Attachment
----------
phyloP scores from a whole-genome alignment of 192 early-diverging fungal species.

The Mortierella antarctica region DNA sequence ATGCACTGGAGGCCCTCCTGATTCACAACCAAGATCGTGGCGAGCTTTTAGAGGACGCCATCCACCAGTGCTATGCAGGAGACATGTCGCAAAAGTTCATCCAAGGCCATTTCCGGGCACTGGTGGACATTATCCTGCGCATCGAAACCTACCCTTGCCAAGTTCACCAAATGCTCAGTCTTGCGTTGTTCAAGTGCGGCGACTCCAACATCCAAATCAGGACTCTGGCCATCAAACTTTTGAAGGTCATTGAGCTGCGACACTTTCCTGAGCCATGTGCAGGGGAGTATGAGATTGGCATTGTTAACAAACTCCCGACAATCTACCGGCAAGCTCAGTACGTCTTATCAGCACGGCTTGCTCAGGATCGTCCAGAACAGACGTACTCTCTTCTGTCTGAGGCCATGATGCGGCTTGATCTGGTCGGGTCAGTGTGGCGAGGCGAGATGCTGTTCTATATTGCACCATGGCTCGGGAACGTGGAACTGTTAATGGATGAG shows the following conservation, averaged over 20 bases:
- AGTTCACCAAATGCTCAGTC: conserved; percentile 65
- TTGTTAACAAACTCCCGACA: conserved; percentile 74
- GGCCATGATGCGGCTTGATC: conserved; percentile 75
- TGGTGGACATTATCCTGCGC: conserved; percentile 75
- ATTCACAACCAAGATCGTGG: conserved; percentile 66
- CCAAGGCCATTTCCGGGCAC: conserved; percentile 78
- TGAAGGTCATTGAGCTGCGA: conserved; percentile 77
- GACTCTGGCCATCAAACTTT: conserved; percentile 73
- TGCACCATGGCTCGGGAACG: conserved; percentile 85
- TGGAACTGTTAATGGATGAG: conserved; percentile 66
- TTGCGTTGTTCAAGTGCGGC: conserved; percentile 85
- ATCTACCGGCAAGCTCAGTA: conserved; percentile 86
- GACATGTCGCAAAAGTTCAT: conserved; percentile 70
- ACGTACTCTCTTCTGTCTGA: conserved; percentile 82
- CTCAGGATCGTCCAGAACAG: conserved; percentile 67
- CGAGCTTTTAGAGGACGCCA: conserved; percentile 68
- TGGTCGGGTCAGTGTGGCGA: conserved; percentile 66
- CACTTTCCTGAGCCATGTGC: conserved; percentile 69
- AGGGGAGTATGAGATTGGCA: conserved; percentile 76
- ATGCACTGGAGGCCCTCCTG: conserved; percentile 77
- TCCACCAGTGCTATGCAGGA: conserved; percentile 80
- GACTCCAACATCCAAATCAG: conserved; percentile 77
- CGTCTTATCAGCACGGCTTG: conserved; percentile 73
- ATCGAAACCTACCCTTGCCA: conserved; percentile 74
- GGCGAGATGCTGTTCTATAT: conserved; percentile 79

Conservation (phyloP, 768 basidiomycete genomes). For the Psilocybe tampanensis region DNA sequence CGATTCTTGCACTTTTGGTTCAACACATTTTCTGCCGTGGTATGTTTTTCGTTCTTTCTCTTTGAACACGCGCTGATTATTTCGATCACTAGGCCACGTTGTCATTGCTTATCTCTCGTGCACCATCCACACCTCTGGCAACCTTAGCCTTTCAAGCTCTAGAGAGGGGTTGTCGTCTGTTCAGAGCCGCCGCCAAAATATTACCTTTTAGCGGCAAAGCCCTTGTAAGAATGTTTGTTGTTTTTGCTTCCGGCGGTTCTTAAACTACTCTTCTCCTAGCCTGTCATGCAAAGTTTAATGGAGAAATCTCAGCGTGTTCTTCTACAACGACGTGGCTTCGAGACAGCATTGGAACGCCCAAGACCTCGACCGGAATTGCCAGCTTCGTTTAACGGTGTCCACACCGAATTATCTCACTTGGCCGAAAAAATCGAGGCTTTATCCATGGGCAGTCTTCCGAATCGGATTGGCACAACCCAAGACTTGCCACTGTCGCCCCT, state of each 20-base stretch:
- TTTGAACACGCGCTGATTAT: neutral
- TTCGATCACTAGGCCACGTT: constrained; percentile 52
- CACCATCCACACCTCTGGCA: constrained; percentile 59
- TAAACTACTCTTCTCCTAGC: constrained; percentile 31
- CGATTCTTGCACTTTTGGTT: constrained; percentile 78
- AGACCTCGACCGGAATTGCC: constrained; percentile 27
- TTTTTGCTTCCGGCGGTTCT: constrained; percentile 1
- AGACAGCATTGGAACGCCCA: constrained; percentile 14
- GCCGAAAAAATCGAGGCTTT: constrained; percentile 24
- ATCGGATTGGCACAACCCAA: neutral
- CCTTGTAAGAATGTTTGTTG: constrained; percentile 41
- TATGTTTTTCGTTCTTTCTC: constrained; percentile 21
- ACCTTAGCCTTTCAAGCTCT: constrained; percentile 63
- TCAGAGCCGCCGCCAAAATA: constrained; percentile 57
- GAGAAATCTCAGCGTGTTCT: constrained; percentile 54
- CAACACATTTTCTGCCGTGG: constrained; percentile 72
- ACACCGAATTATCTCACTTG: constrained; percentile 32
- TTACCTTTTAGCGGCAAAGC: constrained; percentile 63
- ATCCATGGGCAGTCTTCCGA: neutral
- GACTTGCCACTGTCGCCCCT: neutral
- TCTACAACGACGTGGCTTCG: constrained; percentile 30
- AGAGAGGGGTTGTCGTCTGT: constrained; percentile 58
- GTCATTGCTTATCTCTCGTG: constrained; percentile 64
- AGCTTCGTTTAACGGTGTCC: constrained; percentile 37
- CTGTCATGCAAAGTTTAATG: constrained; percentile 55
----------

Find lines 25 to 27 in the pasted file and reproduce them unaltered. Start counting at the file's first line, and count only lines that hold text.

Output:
- CGTCTTATCAGCACGGCTTG: conserved; percentile 73
- ATCGAAACCTACCCTTGCCA: conserved; percentile 74
- GGCGAGATGCTGTTCTATAT: conserved; percentile 79